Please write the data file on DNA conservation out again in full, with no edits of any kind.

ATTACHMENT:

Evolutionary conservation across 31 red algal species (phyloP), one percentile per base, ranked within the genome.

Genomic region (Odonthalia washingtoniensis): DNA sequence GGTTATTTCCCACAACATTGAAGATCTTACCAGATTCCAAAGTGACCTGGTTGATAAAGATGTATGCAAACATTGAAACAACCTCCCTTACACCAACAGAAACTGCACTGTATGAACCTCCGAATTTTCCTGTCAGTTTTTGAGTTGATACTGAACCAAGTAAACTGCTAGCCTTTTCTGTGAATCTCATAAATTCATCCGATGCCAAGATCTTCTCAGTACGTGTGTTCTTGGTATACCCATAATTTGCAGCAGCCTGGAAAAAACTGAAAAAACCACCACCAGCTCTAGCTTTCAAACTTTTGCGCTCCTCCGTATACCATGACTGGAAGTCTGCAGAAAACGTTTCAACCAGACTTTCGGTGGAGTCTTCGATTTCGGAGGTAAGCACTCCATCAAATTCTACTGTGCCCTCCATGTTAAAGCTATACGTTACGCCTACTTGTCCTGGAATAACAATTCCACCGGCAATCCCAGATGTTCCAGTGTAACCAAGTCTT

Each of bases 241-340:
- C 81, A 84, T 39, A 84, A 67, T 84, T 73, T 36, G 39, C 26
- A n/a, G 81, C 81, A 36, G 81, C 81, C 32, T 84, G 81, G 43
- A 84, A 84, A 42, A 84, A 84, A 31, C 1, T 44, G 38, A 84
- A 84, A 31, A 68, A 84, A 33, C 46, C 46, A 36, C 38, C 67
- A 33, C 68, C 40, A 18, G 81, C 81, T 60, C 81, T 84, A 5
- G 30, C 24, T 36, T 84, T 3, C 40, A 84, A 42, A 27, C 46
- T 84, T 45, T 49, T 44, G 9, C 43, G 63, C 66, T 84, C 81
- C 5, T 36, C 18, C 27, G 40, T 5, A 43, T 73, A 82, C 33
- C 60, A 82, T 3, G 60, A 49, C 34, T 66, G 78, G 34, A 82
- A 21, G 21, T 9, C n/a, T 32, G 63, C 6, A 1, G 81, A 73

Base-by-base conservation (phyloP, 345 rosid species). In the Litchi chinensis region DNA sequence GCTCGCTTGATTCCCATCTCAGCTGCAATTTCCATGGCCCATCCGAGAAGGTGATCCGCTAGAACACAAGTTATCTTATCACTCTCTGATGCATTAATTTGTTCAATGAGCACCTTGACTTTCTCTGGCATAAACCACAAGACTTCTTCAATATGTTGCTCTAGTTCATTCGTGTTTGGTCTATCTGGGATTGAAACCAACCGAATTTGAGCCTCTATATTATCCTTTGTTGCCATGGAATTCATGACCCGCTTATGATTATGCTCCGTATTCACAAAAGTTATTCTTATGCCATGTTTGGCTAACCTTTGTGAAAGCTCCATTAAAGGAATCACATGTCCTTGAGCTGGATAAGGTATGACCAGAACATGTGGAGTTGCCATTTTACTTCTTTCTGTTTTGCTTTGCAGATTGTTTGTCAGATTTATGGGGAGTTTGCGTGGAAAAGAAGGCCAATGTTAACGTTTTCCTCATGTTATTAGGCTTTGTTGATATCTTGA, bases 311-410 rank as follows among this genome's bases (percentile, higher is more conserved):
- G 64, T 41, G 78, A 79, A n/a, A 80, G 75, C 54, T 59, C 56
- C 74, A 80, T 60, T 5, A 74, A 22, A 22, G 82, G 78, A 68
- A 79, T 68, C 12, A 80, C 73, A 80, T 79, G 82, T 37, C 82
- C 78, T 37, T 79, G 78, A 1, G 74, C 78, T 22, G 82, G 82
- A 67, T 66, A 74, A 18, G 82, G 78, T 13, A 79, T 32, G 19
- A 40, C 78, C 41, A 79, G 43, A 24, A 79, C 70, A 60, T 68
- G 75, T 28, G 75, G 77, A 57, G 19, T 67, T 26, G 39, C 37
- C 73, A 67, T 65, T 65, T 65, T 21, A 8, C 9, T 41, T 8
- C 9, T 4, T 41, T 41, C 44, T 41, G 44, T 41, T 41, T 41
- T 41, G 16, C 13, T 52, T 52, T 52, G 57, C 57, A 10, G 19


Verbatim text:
Evolutionary conservation across 31 red algal species (phyloP), one percentile per base, ranked within the genome.

Genomic region (Odonthalia washingtoniensis): DNA sequence GGTTATTTCCCACAACATTGAAGATCTTACCAGATTCCAAAGTGACCTGGTTGATAAAGATGTATGCAAACATTGAAACAACCTCCCTTACACCAACAGAAACTGCACTGTATGAACCTCCGAATTTTCCTGTCAGTTTTTGAGTTGATACTGAACCAAGTAAACTGCTAGCCTTTTCTGTGAATCTCATAAATTCATCCGATGCCAAGATCTTCTCAGTACGTGTGTTCTTGGTATACCCATAATTTGCAGCAGCCTGGAAAAAACTGAAAAAACCACCACCAGCTCTAGCTTTCAAACTTTTGCGCTCCTCCGTATACCATGACTGGAAGTCTGCAGAAAACGTTTCAACCAGACTTTCGGTGGAGTCTTCGATTTCGGAGGTAAGCACTCCATCAAATTCTACTGTGCCCTCCATGTTAAAGCTATACGTTACGCCTACTTGTCCTGGAATAACAATTCCACCGGCAATCCCAGATGTTCCAGTGTAACCAAGTCTT

Each of bases 241-340:
- C 81, A 84, T 39, A 84, A 67, T 84, T 73, T 36, G 39, C 26
- A n/a, G 81, C 81, A 36, G 81, C 81, C 32, T 84, G 81, G 43
- A 84, A 84, A 42, A 84, A 84, A 31, C 1, T 44, G 38, A 84
- A 84, A 31, A 68, A 84, A 33, C 46, C 46, A 36, C 38, C 67
- A 33, C 68, C 40, A 18, G 81, C 81, T 60, C 81, T 84, A 5
- G 30, C 24, T 36, T 84, T 3, C 40, A 84, A 42, A 27, C 46
- T 84, T 45, T 49, T 44, G 9, C 43, G 63, C 66, T 84, C 81
- C 5, T 36, C 18, C 27, G 40, T 5, A 43, T 73, A 82, C 33
- C 60, A 82, T 3, G 60, A 49, C 34, T 66, G 78, G 34, A 82
- A 21, G 21, T 9, C n/a, T 32, G 63, C 6, A 1, G 81, A 73

Base-by-base conservation (phyloP, 345 rosid species). In the Litchi chinensis region DNA sequence GCTCGCTTGATTCCCATCTCAGCTGCAATTTCCATGGCCCATCCGAGAAGGTGATCCGCTAGAACACAAGTTATCTTATCACTCTCTGATGCATTAATTTGTTCAATGAGCACCTTGACTTTCTCTGGCATAAACCACAAGACTTCTTCAATATGTTGCTCTAGTTCATTCGTGTTTGGTCTATCTGGGATTGAAACCAACCGAATTTGAGCCTCTATATTATCCTTTGTTGCCATGGAATTCATGACCCGCTTATGATTATGCTCCGTATTCACAAAAGTTATTCTTATGCCATGTTTGGCTAACCTTTGTGAAAGCTCCATTAAAGGAATCACATGTCCTTGAGCTGGATAAGGTATGACCAGAACATGTGGAGTTGCCATTTTACTTCTTTCTGTTTTGCTTTGCAGATTGTTTGTCAGATTTATGGGGAGTTTGCGTGGAAAAGAAGGCCAATGTTAACGTTTTCCTCATGTTATTAGGCTTTGTTGATATCTTGA, bases 311-410 rank as follows among this genome's bases (percentile, higher is more conserved):
- G 64, T 41, G 78, A 79, A n/a, A 80, G 75, C 54, T 59, C 56
- C 74, A 80, T 60, T 5, A 74, A 22, A 22, G 82, G 78, A 68
- A 79, T 68, C 12, A 80, C 73, A 80, T 79, G 82, T 37, C 82
- C 78, T 37, T 79, G 78, A 1, G 74, C 78, T 22, G 82, G 82
- A 67, T 66, A 74, A 18, G 82, G 78, T 13, A 79, T 32, G 19
- A 40, C 78, C 41, A 79, G 43, A 24, A 79, C 70, A 60, T 68
- G 75, T 28, G 75, G 77, A 57, G 19, T 67, T 26, G 39, C 37
- C 73, A 67, T 65, T 65, T 65, T 21, A 8, C 9, T 41, T 8
- C 9, T 4, T 41, T 41, C 44, T 41, G 44, T 41, T 41, T 41
- T 41, G 16, C 13, T 52, T 52, T 52, G 57, C 57, A 10, G 19